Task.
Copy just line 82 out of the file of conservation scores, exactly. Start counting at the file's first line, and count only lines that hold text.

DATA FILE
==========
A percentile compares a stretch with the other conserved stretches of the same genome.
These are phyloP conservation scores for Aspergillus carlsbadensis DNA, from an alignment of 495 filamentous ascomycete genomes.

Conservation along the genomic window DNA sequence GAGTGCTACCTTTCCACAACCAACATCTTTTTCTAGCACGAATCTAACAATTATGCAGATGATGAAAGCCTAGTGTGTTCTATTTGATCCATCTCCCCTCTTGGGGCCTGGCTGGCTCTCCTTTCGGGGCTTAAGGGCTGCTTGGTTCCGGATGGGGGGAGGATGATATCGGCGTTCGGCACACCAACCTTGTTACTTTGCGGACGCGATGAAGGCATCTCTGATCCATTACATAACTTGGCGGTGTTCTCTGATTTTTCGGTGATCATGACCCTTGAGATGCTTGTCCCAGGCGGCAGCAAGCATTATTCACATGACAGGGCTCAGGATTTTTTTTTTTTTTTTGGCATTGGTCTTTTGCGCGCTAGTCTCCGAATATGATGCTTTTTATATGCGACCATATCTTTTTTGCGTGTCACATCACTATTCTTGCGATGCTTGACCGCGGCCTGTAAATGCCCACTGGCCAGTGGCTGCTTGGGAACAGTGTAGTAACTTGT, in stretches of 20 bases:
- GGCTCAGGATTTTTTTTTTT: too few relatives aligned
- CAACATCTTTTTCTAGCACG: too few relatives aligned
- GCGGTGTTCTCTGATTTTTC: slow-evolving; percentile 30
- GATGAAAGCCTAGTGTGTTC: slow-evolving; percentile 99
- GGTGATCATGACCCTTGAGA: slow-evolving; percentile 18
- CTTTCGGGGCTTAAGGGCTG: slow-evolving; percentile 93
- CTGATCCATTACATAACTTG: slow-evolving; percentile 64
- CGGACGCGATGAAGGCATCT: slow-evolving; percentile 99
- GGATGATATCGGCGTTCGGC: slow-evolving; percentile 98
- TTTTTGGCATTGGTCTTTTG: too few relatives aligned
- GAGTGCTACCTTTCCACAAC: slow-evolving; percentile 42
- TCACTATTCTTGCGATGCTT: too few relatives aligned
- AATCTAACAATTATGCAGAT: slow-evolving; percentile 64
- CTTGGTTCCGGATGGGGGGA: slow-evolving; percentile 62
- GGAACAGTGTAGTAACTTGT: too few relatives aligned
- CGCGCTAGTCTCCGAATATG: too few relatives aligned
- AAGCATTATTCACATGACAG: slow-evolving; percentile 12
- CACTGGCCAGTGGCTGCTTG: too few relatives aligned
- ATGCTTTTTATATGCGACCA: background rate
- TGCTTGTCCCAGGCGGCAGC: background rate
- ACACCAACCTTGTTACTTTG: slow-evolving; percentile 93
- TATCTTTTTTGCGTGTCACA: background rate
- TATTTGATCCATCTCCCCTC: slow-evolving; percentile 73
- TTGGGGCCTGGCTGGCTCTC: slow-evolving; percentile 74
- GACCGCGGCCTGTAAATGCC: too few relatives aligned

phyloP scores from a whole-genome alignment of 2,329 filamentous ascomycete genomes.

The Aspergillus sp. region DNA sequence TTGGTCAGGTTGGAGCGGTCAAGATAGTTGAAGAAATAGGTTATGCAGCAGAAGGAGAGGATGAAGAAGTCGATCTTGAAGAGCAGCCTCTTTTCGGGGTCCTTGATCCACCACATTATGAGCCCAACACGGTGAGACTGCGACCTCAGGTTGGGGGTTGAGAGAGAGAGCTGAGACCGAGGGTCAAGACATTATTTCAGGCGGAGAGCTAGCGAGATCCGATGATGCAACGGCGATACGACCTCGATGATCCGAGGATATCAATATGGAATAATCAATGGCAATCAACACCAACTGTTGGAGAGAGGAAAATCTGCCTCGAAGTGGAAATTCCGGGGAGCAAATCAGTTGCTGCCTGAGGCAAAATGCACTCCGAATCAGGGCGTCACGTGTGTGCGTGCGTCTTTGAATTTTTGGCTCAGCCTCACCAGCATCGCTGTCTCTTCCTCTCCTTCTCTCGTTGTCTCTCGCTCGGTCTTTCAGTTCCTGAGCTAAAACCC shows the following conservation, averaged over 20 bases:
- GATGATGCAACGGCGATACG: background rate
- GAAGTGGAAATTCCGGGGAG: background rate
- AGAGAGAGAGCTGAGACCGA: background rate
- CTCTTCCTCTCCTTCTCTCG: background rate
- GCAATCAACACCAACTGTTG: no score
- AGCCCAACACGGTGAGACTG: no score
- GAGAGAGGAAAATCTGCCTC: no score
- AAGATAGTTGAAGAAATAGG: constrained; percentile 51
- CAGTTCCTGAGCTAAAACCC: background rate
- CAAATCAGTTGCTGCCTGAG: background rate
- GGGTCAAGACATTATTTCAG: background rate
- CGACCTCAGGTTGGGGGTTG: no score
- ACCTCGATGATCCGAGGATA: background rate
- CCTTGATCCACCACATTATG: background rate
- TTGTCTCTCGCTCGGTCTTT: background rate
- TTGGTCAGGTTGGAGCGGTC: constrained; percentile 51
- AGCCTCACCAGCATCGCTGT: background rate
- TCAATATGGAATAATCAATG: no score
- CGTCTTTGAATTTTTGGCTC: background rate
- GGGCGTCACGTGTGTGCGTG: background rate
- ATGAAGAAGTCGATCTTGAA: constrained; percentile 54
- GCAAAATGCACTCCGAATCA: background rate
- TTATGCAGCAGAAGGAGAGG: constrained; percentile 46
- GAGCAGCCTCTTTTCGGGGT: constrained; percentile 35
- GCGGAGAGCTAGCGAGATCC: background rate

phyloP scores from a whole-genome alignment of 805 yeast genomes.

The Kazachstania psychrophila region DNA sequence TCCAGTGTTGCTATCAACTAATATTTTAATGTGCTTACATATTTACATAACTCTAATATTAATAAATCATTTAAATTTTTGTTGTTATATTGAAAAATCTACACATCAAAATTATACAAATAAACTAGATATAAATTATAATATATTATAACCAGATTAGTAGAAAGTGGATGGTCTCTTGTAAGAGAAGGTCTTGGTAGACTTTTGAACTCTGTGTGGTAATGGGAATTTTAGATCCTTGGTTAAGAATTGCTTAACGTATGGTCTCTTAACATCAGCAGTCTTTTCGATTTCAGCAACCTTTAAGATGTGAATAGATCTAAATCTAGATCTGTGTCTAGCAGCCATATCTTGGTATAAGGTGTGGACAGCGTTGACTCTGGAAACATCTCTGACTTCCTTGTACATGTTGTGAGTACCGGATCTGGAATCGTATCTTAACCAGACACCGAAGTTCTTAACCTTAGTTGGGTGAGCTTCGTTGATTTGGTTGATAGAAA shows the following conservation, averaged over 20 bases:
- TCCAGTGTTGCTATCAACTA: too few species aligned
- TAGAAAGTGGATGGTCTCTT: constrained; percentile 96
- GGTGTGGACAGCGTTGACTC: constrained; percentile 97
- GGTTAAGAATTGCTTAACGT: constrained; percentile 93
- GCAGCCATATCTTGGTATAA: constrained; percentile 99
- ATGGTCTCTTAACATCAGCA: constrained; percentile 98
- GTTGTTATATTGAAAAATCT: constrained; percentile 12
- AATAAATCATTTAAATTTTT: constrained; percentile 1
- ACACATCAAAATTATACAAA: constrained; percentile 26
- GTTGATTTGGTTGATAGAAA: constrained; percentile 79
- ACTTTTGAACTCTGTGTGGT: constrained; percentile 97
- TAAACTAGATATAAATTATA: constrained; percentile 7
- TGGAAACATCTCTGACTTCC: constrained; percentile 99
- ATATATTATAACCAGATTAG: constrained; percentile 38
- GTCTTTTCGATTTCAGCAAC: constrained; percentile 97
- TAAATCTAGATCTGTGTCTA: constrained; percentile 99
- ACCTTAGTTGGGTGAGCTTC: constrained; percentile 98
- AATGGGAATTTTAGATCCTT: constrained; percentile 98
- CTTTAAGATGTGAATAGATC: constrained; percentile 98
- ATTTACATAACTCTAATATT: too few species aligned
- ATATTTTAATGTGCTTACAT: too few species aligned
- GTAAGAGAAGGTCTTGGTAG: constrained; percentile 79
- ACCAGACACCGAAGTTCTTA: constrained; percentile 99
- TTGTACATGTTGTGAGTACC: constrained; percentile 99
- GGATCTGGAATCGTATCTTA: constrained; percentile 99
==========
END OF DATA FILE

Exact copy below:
- GGATCTGGAATCGTATCTTA: constrained; percentile 99